Since the U.S. Supreme Court’s 2018 decision in Janus v. AFSCME, public-sector unions, including NJEA and other NEA affiliates, have faced several legal challenges seeking the return of agency fees paid prior to the Janus decision. Agency fees were collected from employees in a bargaining unit who chose not to join the association. Those fees covered the costs of collective bargaining, contract enforcement and other services from which the nonunion employees benefited even though they did not join the union. The Janus decision prohibited public-sector unions from collecting these fees.

So far, unions have been successful across the board in defending against these claims, relying on a good faith defense—that in collecting agency fees, they relied on the state of the law at the time, which permitted the collection of such fees at the time they were collected.

Though many applications to hear this issue have been filed with the Supreme Court of the United States, none have been granted by the court at the time of this writing. Most recently, in October 2020, the court declined to take the case of Reisman v. Associated Faculties of University of Maine, which addressed the constitutionality of the exclusive representation principle.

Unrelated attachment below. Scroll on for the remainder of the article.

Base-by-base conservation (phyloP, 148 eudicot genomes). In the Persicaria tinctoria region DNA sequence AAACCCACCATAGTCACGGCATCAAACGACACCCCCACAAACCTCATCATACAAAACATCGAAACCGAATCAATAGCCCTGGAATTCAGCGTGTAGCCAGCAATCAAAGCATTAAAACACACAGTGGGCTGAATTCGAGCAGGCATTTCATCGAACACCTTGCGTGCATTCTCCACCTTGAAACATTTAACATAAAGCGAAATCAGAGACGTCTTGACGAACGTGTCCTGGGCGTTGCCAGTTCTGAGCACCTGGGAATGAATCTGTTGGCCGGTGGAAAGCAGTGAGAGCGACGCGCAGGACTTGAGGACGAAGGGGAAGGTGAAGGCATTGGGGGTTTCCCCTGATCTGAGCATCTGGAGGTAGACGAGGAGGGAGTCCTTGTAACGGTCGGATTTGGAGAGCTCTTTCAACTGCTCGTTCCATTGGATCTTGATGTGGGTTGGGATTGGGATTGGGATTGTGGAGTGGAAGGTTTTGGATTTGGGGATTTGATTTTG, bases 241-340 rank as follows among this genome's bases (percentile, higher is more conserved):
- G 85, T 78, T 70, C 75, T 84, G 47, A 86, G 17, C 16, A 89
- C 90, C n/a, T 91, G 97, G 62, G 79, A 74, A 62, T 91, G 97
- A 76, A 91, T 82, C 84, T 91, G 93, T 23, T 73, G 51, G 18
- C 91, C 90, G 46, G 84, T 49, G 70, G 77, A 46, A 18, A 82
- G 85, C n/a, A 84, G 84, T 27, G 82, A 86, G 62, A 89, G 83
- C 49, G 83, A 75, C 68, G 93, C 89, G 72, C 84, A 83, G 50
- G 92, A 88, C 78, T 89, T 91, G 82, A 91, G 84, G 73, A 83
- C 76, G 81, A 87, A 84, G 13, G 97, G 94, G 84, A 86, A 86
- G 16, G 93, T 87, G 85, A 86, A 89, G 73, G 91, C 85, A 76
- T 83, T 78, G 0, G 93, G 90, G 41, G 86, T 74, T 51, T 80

There are a series of related cases that address whether agency fee payers are entitled to a refund of unions dues they paid before the Supreme Court decided Janus v. AFSCME. The court is considering whether it will grant applications to hear these appeals.

There are two related cases in New Jersey, Smith v. NJEA et al. and Fischer v. Township of Ocean EA et al., in which the court found that the union dues authorizations signed by the plaintiffs in that case were valid and enforceable contracts. The court also found that NJEA and the local affiliates named as defendants in the case collected representation fees from fee payers in good-faith reliance on the law in effect at the time and declined to award plaintiffs return of their agency fees collected prior to the Janus decision.

Those cases are on appeal to the Third Circuit Court of Appeals. A decision is expected in the coming months.

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